‘Detroit ’67,’ a connection between past and present America

Vernon Lee Jones III plays Lank in Detroit '67

The second play produced by Fresno State’s theatre department during the COVID-19 pandemic, “Detroit 67’,’” tells audiences a story inherently connected to the racial tension felt in the U.S. today. 

Viewers follow the story of siblings Lank and Chelle and their friends as they navigate through a time plagued with police violence and racial injustice while trying to make ends meet. 

Although the show runs a bit long, 1 hour and 56 minutes total, its message is essential to viewers. It connects America’s history with the present, showing how the lack of understanding between cultures and races leads to a division all too familiar within America’s current climate. 

While the play covers heavy topics such as racial injustice, underemployment and poverty, director Thomas-Whit Ellis pulls from creator Dominique Morisseau’s vision and incorporates themes of friendship and love to lighten its overall tone. 

When watching the performance, audiences can feel Lank and Chelle’s emotions as they struggle to understand each other’s views. 

As Lank, a young Black man, begins to form a relationship with a young white woman he brings to their home, tensions start running high as the Detroit race riots begin to heighten in severity. 

Fresno State student Nwachukwu Oputa encapsulates Chelle in her moving performance throughout the play. 

Each of the characters was unique in their way, bringing to light the fears, joys and tragedies that come along with stepping out of your comfort zone and putting yourself into someone else’s perspective. 

An essential theme in “Detroit ’67’” is the Motown sound, which brings each of the characters together despite their differences in background and ideas.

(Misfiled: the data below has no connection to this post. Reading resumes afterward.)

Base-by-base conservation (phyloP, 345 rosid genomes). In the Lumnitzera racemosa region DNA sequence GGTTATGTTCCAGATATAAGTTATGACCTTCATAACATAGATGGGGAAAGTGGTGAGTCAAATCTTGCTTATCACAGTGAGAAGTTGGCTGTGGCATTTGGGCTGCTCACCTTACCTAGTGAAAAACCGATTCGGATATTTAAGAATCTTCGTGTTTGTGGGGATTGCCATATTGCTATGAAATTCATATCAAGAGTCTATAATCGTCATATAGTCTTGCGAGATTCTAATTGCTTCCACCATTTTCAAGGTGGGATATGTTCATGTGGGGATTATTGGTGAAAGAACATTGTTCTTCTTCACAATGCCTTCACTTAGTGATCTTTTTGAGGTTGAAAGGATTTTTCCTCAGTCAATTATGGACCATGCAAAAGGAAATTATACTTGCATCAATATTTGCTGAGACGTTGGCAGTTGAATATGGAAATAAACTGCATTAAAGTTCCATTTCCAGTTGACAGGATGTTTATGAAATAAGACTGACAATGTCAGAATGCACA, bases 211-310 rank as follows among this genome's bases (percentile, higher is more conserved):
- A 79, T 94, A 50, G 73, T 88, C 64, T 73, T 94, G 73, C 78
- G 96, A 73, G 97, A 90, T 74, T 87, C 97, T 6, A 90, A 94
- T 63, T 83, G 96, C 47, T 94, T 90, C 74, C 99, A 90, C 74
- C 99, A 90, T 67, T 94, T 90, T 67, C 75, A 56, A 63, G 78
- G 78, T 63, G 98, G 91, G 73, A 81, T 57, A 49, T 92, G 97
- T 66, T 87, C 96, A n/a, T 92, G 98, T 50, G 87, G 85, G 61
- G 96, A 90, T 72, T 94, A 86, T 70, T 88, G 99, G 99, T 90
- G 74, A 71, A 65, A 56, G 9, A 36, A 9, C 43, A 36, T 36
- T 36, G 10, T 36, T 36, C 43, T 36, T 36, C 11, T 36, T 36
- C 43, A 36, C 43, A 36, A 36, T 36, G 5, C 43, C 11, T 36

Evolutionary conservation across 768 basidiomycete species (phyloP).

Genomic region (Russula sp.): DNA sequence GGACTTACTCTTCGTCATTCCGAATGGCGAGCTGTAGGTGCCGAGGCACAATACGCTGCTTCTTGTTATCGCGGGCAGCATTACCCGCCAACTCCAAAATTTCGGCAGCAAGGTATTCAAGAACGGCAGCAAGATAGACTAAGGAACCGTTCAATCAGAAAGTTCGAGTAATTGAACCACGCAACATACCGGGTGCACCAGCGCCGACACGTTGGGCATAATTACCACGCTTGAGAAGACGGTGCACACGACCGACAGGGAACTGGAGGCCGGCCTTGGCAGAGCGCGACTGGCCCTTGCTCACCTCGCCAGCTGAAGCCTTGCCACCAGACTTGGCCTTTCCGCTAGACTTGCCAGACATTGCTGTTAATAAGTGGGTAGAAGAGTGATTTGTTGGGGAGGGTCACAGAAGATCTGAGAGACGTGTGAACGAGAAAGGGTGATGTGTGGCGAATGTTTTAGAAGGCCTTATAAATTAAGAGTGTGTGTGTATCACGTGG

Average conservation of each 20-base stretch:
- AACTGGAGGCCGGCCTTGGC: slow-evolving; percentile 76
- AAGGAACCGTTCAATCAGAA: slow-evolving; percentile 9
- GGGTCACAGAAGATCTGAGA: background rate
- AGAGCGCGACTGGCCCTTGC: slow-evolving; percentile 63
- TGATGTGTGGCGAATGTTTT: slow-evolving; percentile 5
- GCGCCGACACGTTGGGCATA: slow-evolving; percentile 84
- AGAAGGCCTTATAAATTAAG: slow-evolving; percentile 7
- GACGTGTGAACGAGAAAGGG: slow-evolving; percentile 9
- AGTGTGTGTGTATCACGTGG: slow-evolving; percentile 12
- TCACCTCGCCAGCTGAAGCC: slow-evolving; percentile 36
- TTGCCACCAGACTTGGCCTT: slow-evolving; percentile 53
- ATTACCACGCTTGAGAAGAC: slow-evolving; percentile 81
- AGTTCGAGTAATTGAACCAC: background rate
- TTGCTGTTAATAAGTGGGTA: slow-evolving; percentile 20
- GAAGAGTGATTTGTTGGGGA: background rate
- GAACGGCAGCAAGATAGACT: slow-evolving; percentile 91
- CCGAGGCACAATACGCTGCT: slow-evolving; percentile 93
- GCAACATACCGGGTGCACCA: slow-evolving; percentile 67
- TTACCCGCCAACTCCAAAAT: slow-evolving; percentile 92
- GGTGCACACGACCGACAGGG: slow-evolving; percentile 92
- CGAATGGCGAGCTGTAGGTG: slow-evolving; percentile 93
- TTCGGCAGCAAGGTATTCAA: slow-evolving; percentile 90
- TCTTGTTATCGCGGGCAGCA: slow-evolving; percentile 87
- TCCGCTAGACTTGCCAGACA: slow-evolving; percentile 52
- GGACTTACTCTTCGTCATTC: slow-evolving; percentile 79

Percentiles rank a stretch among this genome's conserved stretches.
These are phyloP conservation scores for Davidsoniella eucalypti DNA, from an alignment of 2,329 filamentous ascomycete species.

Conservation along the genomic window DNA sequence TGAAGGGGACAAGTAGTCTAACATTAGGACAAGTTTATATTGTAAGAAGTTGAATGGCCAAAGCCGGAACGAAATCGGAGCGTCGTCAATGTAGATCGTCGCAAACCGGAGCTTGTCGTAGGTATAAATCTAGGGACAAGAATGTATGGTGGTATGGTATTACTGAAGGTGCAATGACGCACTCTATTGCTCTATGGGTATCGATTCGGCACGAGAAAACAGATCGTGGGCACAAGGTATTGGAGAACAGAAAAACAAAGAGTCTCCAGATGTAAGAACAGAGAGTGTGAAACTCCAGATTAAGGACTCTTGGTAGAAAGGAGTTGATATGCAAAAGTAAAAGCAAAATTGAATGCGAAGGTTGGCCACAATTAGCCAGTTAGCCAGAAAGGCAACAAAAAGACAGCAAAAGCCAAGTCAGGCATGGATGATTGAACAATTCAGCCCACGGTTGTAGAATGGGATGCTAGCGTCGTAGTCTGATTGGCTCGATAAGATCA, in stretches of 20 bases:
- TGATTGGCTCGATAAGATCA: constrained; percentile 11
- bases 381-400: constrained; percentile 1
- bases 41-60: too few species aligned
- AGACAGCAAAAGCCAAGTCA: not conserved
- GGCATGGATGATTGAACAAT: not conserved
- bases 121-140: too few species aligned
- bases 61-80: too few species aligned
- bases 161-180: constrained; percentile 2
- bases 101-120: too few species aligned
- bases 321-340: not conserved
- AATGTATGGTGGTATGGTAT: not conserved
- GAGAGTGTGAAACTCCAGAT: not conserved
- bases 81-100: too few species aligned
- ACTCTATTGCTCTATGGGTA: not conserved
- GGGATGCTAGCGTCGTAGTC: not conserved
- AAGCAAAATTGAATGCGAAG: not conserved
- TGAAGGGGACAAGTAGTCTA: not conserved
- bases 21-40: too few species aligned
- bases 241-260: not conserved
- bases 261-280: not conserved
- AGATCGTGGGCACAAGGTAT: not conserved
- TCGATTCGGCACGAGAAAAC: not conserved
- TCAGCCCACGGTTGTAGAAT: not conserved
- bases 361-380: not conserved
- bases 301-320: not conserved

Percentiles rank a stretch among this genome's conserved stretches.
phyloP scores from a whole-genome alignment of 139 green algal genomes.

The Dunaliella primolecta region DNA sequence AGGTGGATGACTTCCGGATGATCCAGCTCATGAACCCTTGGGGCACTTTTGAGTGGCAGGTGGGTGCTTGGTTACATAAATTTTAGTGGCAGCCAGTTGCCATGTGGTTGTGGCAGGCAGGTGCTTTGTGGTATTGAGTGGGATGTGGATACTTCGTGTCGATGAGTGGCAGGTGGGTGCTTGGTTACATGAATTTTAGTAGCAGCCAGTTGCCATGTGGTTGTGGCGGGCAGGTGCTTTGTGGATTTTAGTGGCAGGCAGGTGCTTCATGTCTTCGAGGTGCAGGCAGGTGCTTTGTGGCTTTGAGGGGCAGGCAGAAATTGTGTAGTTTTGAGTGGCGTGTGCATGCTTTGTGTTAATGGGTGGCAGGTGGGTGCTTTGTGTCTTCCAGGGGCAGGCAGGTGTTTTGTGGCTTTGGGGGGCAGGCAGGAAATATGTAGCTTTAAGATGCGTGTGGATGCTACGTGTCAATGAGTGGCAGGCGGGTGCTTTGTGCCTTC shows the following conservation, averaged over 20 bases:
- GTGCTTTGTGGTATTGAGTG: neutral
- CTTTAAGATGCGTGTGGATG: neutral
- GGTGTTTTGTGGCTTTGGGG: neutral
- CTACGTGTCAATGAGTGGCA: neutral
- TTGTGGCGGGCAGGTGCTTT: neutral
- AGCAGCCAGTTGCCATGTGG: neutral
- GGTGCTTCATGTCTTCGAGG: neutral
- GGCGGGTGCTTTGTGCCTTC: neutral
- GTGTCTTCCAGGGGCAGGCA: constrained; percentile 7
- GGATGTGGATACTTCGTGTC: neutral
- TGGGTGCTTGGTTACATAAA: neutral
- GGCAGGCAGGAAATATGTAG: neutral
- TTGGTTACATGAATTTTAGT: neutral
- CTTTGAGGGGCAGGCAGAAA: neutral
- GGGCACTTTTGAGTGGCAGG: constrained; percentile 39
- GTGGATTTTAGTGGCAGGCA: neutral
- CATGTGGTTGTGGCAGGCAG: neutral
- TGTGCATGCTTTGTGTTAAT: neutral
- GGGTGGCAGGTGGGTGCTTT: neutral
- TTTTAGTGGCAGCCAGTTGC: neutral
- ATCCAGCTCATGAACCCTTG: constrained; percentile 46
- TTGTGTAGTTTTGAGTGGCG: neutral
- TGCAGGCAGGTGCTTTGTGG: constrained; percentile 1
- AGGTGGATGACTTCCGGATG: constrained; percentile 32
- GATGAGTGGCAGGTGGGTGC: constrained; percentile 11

The play had to adhere to COVID-19 guidelines, and while these precautions were necessary, it did take away the intimacy of the emotional relationships between characters. 

Nevertheless, the actors provided this sense of intimacy through the emotion put into their dialogue, which helped audiences feel and understand the impacts of an interracial relationship in 1967 Detriot. 

Chelle (played by Nwachukwu Oputa) and Lank (played by Vernon Lee Jones III)

The play’s set was considered more traditional than Fresno State’s first production under COVID-19 restrictions “Darkside.” 

It allowed actors to interact face-to-face with one another and create a sense of familiarity with audiences as they sat and talked in Lank and Chelle’s basement. 

This common meeting place begins to feel like home for audiences as they watch the siblings and their friends work through their issues together and overcome the daunting challenges that took place during this time in history. 

Morisseau’s play is an outstanding example of how history repeats itself. 

Whit-Ellis, program coordinator of African Studies at Fresno State, said that “Detroit ’67” shows how for America to become a place equal and fair to all, there must be a basic understanding of the fundamentals of what makes a person who they are. Exhibiting that race and culture should not be discriminated against simply because someone is different from others. 

As stated in a quote pulled from Whit-Ellis in the “Detroit 67’” program, this story allows “many a view into black culture and others a chance to reconnect to their own stories and values.” 

The play is raw, real and vibrant.

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